This was also one of the few books I've read where bisexuality and polyamorous relationships are so common and so much a part of the world that none of the characters even bat an eyelash about it all. Those in same-sex relationships who wanted children would either come to an agreement with someone of the opposite sex in order to have a child, or they'd find someone with whom they could have a more lasting relationship. If there was any angst, it was entirely due to the way personalities meshed or didn't mesh.
All in all, Champion of the Rose didn't work for me. The rape colored everything and made this a largely unpleasant read, and Strake's progression from anger and revulsion to acceptance and love happened too soon in his and Soren's relationship to be believable. That said, I'm willing to give Höst's books another shot, and it's quite possible that I could even enjoy the next book in this duology, especially since reviews only mention Aspen, Soren's friend, and Aristide. (Which is good, since I already own the next book, as well as several others by Höst. That's what I get for buying a bunch of books by a new-to-me author.)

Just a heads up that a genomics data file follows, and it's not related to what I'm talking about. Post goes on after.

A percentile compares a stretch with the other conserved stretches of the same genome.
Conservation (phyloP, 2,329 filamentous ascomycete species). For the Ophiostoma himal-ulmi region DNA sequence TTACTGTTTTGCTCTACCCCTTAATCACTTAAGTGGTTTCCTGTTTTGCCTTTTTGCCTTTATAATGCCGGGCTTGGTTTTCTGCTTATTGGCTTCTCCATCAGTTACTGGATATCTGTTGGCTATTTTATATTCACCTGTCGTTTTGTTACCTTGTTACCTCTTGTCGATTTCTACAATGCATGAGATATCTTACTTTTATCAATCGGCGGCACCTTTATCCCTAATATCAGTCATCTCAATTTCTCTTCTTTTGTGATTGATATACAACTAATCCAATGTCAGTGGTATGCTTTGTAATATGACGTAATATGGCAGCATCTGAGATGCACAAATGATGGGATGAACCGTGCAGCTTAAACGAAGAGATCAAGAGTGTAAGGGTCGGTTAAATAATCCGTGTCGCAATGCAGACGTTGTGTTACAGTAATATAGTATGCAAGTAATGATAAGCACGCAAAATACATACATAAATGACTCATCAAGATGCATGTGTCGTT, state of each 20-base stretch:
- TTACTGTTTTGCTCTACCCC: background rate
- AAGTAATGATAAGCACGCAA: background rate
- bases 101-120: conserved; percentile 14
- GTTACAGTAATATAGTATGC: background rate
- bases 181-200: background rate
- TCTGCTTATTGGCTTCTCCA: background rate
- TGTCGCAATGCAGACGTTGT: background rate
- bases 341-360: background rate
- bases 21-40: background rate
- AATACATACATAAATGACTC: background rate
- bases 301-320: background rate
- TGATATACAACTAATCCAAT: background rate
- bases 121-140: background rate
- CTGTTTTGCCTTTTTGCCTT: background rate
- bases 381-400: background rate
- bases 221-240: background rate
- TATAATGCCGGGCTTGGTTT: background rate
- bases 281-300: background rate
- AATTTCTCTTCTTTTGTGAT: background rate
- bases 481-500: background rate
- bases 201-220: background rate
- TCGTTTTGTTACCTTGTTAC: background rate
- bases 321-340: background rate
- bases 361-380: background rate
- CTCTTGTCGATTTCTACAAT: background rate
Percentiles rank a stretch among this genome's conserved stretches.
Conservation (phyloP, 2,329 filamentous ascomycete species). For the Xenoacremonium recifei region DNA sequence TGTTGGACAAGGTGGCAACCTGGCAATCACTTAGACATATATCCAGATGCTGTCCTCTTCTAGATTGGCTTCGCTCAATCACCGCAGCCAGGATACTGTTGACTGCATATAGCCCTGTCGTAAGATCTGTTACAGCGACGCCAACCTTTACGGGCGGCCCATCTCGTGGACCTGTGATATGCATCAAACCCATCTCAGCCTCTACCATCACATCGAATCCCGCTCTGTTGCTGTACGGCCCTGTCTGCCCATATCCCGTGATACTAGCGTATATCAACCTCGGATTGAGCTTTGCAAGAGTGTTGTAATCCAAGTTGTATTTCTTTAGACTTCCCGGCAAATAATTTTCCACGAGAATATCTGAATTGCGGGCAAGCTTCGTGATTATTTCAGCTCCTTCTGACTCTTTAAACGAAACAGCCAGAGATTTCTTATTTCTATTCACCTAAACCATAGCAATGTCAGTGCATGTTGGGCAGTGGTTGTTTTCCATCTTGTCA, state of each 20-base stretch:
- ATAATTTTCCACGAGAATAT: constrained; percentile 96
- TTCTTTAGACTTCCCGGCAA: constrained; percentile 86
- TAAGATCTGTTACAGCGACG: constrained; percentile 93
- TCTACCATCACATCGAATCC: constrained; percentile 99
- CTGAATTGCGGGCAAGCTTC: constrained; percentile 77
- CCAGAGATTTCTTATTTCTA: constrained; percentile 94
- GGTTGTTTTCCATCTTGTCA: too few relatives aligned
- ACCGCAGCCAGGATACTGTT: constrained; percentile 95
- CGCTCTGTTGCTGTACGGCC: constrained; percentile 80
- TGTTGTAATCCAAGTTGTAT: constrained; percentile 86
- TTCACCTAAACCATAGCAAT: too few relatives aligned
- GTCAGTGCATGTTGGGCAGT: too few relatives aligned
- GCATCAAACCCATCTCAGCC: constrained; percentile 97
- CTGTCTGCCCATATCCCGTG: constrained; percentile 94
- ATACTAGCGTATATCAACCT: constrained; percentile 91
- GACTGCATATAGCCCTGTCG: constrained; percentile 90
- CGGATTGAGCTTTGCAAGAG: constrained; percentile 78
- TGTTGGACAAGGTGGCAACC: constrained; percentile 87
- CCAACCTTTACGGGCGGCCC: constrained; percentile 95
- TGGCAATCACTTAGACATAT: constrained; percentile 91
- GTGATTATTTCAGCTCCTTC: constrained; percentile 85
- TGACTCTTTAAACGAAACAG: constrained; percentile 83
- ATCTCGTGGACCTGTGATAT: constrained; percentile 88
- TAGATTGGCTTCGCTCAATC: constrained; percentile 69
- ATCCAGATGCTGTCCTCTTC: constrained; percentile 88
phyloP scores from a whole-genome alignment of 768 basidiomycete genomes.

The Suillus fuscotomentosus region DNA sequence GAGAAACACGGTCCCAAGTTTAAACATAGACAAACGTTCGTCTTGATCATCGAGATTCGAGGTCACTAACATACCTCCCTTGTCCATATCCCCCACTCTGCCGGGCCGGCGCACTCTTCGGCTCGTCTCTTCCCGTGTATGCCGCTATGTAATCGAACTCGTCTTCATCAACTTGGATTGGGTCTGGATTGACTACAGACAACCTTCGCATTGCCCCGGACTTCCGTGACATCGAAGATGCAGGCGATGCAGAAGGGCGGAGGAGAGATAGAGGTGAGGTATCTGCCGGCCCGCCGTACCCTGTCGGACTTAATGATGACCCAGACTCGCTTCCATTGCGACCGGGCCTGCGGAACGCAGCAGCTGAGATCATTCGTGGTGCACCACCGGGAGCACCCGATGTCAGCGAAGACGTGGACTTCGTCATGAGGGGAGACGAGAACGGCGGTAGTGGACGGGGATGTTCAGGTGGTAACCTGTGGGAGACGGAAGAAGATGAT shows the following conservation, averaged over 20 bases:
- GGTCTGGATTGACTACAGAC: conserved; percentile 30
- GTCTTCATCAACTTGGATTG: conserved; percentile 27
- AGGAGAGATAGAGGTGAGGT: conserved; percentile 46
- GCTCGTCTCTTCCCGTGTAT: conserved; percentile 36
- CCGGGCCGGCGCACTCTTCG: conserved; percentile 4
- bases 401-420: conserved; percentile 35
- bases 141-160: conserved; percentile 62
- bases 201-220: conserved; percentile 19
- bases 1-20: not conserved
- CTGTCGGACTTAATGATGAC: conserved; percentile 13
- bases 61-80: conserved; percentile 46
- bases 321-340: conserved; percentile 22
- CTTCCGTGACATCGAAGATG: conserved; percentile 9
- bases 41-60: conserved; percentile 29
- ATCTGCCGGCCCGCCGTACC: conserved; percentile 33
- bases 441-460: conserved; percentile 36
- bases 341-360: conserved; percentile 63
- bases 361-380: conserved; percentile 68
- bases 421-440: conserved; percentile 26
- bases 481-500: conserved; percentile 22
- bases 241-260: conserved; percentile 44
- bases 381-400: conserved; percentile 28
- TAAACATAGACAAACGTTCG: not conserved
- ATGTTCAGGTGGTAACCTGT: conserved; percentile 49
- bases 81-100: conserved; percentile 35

- Chalice (book) by Robin McKinley - This book's setup is very similar to Champion of the Rose, even though their worlds are pretty different. Mirasol, like Soren, is an ordinary woman who suddenly becomes a politically important person and must learn, all on her own, how to do her job. Thankfully, Mirasol has a better relationship with the Master than Soren does with Strake. I've written about this book.
- Winds of Fate (book) by Mercedes Lackey - Another fantasy kingdom with a deep history and old magic that few people still know much about. In this book, magical defenses that everyone had forgotten about and didn't even realize were there are starting to fail. It's been a while since I last read this, since it's not my favorite Valdemar subseries, but I'm pretty sure it's possible to start here if you'd like.
- Sea of Shadow (book) by Fuyumi Ono - Another fantasy book in which the heroine is unwillingly transformed into a politically important person, even though she knows next to nothing about how to use her abilities or what she's supposed to do. Here's my most recent review of this book. Sea of Wind, the second book, continues that theme and stars a different set of characters, if Sea of Shadow isn't to your taste.